Remote working. Very few of the people Laura interviewed cited remote teams as their favourites, and many cited them as the most difficult. In general, remote teams leads to less respect and trust, and there is of course all sorts of confusion caused by timezones and different nationalities and cultures. There are fixes for this, but it takes concerted effort: Teams where everyone was remote worked best, as it levels the playing field and forces everyone to over communicate. Teams that spread skills across locations tended to work better than grouping all engineers in one place, all designers in another etc. And of course remote teams that invested in spending time together, face to face, on a regular basis helped build that trust and respect even when they went back to working remotely.
External stakeholders. Another major hurdle for great teams was non-team based stakeholders, otherwise known as clients, management, or other departments. Many teams are encumbered with decision makers that aren’t in the team and thus aren’t available which erodes their ability to execute. Another problem is when stakeholders come out of the woodwork months later and derail a project. The key way to solve this is to spend the time to identify all the stakeholders up front, and making sure to check in regularly so that you avoid being blindsided by changes in the stakeholders’ requirements.
Silos. You can’t pull off a heist with 30 safecrackers and no one to drive the getaway car. No successful product team is entirely made up of product managers, designers, or engineers. Company structure can get in the way, especially where departments get siloed. The best and happiest teams are ones that are balanced, cross-functional, and together for long enough to build that trust and respect.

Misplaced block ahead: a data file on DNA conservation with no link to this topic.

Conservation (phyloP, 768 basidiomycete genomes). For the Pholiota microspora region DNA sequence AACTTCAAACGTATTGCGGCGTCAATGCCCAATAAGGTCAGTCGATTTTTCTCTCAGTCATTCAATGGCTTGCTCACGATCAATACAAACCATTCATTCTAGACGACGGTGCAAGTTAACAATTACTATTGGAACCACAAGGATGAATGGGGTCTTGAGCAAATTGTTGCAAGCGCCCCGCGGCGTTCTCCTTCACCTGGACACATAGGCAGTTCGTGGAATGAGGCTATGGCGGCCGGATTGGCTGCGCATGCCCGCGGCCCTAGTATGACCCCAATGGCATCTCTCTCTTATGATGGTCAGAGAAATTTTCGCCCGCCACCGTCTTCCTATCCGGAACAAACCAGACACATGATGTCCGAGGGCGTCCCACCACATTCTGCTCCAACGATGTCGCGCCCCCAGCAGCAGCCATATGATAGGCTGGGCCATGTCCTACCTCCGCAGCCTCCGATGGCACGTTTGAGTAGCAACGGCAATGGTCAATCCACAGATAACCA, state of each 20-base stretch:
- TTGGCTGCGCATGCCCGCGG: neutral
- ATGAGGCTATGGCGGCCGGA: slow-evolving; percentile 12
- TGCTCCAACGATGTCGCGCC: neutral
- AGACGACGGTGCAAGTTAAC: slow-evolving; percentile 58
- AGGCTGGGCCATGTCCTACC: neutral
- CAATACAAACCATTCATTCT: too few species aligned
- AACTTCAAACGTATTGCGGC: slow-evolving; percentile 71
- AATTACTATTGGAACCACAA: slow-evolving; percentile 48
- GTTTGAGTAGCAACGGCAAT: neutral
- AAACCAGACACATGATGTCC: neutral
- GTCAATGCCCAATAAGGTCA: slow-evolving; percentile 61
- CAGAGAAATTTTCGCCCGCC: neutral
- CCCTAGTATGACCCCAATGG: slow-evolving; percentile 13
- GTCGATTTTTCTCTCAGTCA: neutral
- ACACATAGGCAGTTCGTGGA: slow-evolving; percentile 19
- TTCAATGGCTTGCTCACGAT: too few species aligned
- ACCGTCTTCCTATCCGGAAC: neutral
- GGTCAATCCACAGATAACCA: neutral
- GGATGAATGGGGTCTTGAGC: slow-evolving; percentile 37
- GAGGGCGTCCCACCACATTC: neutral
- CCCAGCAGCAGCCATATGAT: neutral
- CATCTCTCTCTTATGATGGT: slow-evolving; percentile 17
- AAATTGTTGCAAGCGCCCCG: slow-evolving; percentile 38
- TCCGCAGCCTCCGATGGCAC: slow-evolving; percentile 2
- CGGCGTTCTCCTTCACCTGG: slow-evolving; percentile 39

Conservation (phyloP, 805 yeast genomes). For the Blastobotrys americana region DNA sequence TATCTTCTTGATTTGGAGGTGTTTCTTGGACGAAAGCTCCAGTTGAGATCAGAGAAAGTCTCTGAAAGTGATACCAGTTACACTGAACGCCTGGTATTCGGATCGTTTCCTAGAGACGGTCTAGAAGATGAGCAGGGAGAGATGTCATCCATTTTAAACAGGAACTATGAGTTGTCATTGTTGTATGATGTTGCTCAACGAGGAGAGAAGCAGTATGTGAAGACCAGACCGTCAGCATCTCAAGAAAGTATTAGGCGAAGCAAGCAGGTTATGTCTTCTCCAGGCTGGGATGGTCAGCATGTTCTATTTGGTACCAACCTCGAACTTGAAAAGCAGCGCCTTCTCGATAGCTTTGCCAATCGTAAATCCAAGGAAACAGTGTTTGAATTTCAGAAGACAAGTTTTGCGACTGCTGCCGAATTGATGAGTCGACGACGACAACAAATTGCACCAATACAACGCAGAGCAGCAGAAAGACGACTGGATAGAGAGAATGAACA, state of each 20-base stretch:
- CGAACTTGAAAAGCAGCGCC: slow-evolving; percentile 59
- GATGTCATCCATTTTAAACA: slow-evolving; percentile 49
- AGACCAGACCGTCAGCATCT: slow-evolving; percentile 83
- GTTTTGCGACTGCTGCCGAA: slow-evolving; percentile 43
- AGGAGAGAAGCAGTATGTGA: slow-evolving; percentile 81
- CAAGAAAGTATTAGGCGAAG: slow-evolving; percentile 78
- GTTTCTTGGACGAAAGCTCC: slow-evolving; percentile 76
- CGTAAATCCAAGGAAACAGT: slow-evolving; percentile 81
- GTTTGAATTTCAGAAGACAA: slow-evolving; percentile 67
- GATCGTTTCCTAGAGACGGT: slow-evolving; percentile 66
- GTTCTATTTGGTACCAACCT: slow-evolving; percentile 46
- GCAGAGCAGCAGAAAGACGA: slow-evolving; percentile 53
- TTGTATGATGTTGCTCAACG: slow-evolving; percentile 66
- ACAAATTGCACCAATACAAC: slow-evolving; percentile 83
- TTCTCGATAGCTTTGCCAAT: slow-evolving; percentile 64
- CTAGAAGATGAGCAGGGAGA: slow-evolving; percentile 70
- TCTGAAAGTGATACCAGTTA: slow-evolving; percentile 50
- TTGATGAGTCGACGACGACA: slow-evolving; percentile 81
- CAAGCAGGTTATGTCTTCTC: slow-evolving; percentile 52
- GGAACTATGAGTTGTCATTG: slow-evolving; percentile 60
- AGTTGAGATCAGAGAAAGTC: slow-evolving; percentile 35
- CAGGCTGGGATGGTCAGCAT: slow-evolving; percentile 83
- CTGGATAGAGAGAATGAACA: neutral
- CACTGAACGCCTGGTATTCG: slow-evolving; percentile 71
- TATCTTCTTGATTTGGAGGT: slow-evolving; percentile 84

Is all this hard work building and aligning happy product teams worth it? Is there a correlation between happy teams and success? Sadly Laura’s research found no such correlation. As we all know there are a huge number of factors that go into building a successful product, and whether the team is happy is probably one of them, but by no means the only one. However, her research did uncover some clear tangible benefits from happy teams:
Happy teams are resilient. Whether they succeeded or failed, happy teams kept going. If they’re not successful the first time, they keep working at it, and keep trying to achieve their goals.
Happy teams are more open to feedback. When people respect each other they’re better at accepting criticism and feedback, and become better at their job. This raises everyone’s skills and improves individual as well as team output.
Happy teams are more likely to stay. A lot of the sad team stories ended with team members (or even entire teams) quitting. You can’t build a good product that way. If you build a happy team they’ll stick together and keep working at it.
So go back to your product teams, make sure they’re empowered to succeed, and pull off that heist of a lifetime!